While many teen-agers are flipping burgers and basking in the sun this summer, 13 D.C. and Maryland rising high school seniors are wearing white lab coats and learning the intricacies of DNA testing and forensics.
For six weeks this summer, the students are earning a small stipend and expanding their knowledge of biology and genetics in a cool third-floor laboratory at Catholic University in Northwest.
Chigozie Ogwuegbu, 16, expects to get an edge for college and eventually medical school by taking the time now to use equipment and learn techniques usually reserved for graduate students.
"I wanted to be in this program because I want to be a surgeon," said Chigozie, who attends Banneker High School in the District. "Many people don't have the opportunity to experience what I'm experiencing this summer."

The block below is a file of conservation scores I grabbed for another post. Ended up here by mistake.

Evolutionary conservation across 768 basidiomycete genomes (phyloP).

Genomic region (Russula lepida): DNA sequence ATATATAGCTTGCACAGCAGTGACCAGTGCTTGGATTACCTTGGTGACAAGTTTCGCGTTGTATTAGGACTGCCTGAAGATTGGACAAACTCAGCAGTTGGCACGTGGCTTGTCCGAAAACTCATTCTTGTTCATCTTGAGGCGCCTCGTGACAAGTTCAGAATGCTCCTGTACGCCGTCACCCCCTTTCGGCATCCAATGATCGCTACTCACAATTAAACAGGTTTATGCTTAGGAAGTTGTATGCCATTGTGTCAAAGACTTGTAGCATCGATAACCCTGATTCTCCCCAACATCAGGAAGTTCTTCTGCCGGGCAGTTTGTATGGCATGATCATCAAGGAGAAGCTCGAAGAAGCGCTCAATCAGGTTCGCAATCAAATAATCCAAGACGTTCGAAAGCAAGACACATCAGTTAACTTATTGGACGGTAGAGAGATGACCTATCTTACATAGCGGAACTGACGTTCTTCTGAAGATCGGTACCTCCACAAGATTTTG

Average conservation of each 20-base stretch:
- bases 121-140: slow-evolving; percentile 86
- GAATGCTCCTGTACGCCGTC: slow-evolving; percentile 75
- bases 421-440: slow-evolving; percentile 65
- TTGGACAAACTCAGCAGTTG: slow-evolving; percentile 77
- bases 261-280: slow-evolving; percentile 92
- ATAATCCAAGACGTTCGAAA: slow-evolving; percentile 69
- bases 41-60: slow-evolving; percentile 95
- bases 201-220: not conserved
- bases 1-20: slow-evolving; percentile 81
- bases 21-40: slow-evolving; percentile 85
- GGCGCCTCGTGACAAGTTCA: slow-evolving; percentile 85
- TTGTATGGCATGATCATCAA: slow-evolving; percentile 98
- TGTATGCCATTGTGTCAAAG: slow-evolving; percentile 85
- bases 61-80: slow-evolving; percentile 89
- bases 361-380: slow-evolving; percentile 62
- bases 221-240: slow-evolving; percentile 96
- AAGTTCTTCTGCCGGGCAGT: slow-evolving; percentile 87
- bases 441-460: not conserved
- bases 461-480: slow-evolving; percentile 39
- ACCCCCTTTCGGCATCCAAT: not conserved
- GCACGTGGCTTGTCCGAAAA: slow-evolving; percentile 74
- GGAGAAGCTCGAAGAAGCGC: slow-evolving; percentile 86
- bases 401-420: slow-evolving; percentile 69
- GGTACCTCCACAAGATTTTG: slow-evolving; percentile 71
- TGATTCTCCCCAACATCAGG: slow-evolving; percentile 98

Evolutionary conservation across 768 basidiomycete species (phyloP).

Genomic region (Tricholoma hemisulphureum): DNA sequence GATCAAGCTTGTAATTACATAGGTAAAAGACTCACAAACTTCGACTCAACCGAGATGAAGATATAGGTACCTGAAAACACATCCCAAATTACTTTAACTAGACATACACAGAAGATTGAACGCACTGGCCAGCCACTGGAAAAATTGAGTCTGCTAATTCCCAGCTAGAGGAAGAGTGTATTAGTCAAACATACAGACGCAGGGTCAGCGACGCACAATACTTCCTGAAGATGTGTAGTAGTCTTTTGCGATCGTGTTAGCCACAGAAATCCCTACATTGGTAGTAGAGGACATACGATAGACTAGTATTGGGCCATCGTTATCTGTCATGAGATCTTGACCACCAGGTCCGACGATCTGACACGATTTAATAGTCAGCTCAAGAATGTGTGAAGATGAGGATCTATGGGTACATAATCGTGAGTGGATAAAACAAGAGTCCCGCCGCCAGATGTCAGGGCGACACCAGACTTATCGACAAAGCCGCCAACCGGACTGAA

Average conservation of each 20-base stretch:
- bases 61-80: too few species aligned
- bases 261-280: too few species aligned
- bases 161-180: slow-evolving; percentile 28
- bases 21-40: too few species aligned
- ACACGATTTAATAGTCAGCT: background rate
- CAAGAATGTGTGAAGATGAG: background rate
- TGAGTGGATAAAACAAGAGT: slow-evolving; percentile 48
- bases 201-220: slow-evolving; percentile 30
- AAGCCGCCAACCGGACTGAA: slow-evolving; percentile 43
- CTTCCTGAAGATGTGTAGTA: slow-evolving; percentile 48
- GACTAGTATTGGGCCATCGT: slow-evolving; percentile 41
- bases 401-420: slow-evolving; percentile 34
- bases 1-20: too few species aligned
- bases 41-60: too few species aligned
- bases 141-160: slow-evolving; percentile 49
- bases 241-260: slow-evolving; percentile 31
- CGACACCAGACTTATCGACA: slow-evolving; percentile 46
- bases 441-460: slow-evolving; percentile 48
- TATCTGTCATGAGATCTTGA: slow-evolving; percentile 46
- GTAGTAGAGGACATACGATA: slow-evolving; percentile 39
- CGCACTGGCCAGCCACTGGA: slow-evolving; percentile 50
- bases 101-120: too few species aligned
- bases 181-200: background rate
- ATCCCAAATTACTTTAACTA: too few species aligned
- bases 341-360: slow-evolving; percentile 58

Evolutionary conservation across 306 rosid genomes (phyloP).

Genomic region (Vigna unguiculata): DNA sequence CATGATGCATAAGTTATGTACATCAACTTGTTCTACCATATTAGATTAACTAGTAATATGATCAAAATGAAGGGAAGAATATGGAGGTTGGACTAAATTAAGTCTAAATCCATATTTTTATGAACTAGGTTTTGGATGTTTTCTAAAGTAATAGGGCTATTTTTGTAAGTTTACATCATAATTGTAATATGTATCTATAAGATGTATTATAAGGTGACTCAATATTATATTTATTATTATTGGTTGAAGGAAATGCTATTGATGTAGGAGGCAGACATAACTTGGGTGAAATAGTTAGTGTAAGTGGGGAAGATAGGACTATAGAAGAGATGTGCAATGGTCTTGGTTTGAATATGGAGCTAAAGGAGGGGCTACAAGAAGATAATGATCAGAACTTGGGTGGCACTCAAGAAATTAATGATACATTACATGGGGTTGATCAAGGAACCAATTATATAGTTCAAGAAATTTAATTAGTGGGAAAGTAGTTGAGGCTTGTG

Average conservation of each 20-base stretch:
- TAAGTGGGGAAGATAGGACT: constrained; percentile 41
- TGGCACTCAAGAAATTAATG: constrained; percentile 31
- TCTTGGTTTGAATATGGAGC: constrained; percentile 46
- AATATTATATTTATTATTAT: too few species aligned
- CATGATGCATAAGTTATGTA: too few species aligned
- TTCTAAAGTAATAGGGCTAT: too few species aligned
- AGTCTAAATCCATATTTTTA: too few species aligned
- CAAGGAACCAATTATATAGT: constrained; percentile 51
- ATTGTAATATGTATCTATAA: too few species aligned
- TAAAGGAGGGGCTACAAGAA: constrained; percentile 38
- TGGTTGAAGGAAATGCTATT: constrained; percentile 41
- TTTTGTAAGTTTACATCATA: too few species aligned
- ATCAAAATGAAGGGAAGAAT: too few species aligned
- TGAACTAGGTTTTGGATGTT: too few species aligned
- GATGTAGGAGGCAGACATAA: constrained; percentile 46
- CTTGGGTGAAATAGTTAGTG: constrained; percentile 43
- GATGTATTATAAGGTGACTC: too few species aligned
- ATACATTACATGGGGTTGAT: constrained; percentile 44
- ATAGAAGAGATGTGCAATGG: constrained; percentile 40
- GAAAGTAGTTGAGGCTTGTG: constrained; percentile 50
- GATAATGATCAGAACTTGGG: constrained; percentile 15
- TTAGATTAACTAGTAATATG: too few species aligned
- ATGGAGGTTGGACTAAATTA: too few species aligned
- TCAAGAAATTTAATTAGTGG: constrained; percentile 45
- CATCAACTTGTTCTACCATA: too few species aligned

Yesterday morning, the students took on the role of amateur scientists who could help solve crimes: They were learning how to duplicate a submicroscopic amount of DNA to get a sample large enough to help identify someone.
To keep the experiment simple, they used themselves as the donors. The students plucked hairs from their eyebrows and scraped the inside of their cheeks with toothpicks in the first step of DNA testing.
After processing the cells, they eventually would be able to decode the samples and see what makes each human unique.
Tiffany Montague, 15, said that learning the techniques now could help her if she decides to pursue forensics. …